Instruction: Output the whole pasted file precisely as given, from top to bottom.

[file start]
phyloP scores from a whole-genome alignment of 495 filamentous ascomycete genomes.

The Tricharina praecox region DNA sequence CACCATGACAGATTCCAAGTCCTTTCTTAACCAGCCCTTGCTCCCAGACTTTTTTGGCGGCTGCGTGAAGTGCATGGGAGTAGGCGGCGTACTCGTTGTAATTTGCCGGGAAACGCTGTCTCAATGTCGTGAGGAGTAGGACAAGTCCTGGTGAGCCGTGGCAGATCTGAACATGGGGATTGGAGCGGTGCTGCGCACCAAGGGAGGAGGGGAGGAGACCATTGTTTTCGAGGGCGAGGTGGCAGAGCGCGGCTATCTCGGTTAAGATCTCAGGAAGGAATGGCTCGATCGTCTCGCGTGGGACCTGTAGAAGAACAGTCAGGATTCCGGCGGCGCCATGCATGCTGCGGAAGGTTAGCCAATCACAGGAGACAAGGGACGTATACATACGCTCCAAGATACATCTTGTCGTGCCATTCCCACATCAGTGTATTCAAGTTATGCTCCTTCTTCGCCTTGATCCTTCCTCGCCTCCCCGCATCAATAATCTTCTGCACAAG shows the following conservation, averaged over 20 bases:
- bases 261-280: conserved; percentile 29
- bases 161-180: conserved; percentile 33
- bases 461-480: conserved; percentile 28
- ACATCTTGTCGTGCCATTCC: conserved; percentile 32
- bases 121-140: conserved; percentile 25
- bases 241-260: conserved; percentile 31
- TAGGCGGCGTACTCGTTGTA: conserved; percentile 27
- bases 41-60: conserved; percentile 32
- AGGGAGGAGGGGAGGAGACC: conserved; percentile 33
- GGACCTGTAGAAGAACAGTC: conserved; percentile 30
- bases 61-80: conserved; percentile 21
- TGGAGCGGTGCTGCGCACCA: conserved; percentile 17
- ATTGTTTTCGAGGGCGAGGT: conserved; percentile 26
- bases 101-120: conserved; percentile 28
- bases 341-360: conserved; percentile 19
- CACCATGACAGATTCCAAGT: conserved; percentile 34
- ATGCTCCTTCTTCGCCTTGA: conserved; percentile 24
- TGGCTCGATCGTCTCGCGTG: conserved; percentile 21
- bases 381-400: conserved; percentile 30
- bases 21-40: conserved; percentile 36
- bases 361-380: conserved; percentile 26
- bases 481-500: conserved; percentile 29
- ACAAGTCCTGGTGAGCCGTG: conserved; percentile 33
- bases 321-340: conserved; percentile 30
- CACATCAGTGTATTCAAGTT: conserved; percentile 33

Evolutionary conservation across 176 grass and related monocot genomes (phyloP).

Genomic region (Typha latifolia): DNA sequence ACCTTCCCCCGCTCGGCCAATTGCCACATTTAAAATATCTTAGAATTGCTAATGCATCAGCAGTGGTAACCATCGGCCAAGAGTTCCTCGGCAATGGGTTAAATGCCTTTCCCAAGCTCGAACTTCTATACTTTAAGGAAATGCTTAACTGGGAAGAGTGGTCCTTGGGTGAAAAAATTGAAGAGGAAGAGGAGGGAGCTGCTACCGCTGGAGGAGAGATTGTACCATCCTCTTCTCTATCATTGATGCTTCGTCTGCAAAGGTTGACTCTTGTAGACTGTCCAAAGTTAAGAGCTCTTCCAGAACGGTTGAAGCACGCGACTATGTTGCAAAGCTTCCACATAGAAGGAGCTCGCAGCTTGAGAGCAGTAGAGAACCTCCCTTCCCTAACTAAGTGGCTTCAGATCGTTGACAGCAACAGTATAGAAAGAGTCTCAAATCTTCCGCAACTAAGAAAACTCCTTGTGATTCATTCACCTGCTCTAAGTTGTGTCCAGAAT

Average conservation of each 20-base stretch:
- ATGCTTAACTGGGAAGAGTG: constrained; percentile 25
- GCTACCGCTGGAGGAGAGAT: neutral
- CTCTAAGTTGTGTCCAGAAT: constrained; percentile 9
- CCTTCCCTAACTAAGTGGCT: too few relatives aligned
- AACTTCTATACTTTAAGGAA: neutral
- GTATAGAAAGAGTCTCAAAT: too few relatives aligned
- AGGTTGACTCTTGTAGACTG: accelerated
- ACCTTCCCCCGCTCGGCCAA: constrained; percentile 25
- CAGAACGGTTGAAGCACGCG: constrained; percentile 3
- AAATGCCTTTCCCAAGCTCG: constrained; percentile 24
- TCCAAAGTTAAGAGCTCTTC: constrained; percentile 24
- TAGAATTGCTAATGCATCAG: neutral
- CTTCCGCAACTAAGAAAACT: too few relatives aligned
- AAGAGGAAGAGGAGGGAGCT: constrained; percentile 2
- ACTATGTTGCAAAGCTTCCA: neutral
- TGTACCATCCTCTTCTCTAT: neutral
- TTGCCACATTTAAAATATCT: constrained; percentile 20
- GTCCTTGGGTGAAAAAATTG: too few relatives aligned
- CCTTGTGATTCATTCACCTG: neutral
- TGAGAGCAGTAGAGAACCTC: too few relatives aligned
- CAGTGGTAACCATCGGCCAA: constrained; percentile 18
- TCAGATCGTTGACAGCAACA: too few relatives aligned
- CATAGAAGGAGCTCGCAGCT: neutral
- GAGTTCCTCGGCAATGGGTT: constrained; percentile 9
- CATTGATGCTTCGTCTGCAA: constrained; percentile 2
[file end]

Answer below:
phyloP scores from a whole-genome alignment of 495 filamentous ascomycete genomes.

The Tricharina praecox region DNA sequence CACCATGACAGATTCCAAGTCCTTTCTTAACCAGCCCTTGCTCCCAGACTTTTTTGGCGGCTGCGTGAAGTGCATGGGAGTAGGCGGCGTACTCGTTGTAATTTGCCGGGAAACGCTGTCTCAATGTCGTGAGGAGTAGGACAAGTCCTGGTGAGCCGTGGCAGATCTGAACATGGGGATTGGAGCGGTGCTGCGCACCAAGGGAGGAGGGGAGGAGACCATTGTTTTCGAGGGCGAGGTGGCAGAGCGCGGCTATCTCGGTTAAGATCTCAGGAAGGAATGGCTCGATCGTCTCGCGTGGGACCTGTAGAAGAACAGTCAGGATTCCGGCGGCGCCATGCATGCTGCGGAAGGTTAGCCAATCACAGGAGACAAGGGACGTATACATACGCTCCAAGATACATCTTGTCGTGCCATTCCCACATCAGTGTATTCAAGTTATGCTCCTTCTTCGCCTTGATCCTTCCTCGCCTCCCCGCATCAATAATCTTCTGCACAAG shows the following conservation, averaged over 20 bases:
- bases 261-280: conserved; percentile 29
- bases 161-180: conserved; percentile 33
- bases 461-480: conserved; percentile 28
- ACATCTTGTCGTGCCATTCC: conserved; percentile 32
- bases 121-140: conserved; percentile 25
- bases 241-260: conserved; percentile 31
- TAGGCGGCGTACTCGTTGTA: conserved; percentile 27
- bases 41-60: conserved; percentile 32
- AGGGAGGAGGGGAGGAGACC: conserved; percentile 33
- GGACCTGTAGAAGAACAGTC: conserved; percentile 30
- bases 61-80: conserved; percentile 21
- TGGAGCGGTGCTGCGCACCA: conserved; percentile 17
- ATTGTTTTCGAGGGCGAGGT: conserved; percentile 26
- bases 101-120: conserved; percentile 28
- bases 341-360: conserved; percentile 19
- CACCATGACAGATTCCAAGT: conserved; percentile 34
- ATGCTCCTTCTTCGCCTTGA: conserved; percentile 24
- TGGCTCGATCGTCTCGCGTG: conserved; percentile 21
- bases 381-400: conserved; percentile 30
- bases 21-40: conserved; percentile 36
- bases 361-380: conserved; percentile 26
- bases 481-500: conserved; percentile 29
- ACAAGTCCTGGTGAGCCGTG: conserved; percentile 33
- bases 321-340: conserved; percentile 30
- CACATCAGTGTATTCAAGTT: conserved; percentile 33

Evolutionary conservation across 176 grass and related monocot genomes (phyloP).

Genomic region (Typha latifolia): DNA sequence ACCTTCCCCCGCTCGGCCAATTGCCACATTTAAAATATCTTAGAATTGCTAATGCATCAGCAGTGGTAACCATCGGCCAAGAGTTCCTCGGCAATGGGTTAAATGCCTTTCCCAAGCTCGAACTTCTATACTTTAAGGAAATGCTTAACTGGGAAGAGTGGTCCTTGGGTGAAAAAATTGAAGAGGAAGAGGAGGGAGCTGCTACCGCTGGAGGAGAGATTGTACCATCCTCTTCTCTATCATTGATGCTTCGTCTGCAAAGGTTGACTCTTGTAGACTGTCCAAAGTTAAGAGCTCTTCCAGAACGGTTGAAGCACGCGACTATGTTGCAAAGCTTCCACATAGAAGGAGCTCGCAGCTTGAGAGCAGTAGAGAACCTCCCTTCCCTAACTAAGTGGCTTCAGATCGTTGACAGCAACAGTATAGAAAGAGTCTCAAATCTTCCGCAACTAAGAAAACTCCTTGTGATTCATTCACCTGCTCTAAGTTGTGTCCAGAAT

Average conservation of each 20-base stretch:
- ATGCTTAACTGGGAAGAGTG: constrained; percentile 25
- GCTACCGCTGGAGGAGAGAT: neutral
- CTCTAAGTTGTGTCCAGAAT: constrained; percentile 9
- CCTTCCCTAACTAAGTGGCT: too few relatives aligned
- AACTTCTATACTTTAAGGAA: neutral
- GTATAGAAAGAGTCTCAAAT: too few relatives aligned
- AGGTTGACTCTTGTAGACTG: accelerated
- ACCTTCCCCCGCTCGGCCAA: constrained; percentile 25
- CAGAACGGTTGAAGCACGCG: constrained; percentile 3
- AAATGCCTTTCCCAAGCTCG: constrained; percentile 24
- TCCAAAGTTAAGAGCTCTTC: constrained; percentile 24
- TAGAATTGCTAATGCATCAG: neutral
- CTTCCGCAACTAAGAAAACT: too few relatives aligned
- AAGAGGAAGAGGAGGGAGCT: constrained; percentile 2
- ACTATGTTGCAAAGCTTCCA: neutral
- TGTACCATCCTCTTCTCTAT: neutral
- TTGCCACATTTAAAATATCT: constrained; percentile 20
- GTCCTTGGGTGAAAAAATTG: too few relatives aligned
- CCTTGTGATTCATTCACCTG: neutral
- TGAGAGCAGTAGAGAACCTC: too few relatives aligned
- CAGTGGTAACCATCGGCCAA: constrained; percentile 18
- TCAGATCGTTGACAGCAACA: too few relatives aligned
- CATAGAAGGAGCTCGCAGCT: neutral
- GAGTTCCTCGGCAATGGGTT: constrained; percentile 9
- CATTGATGCTTCGTCTGCAA: constrained; percentile 2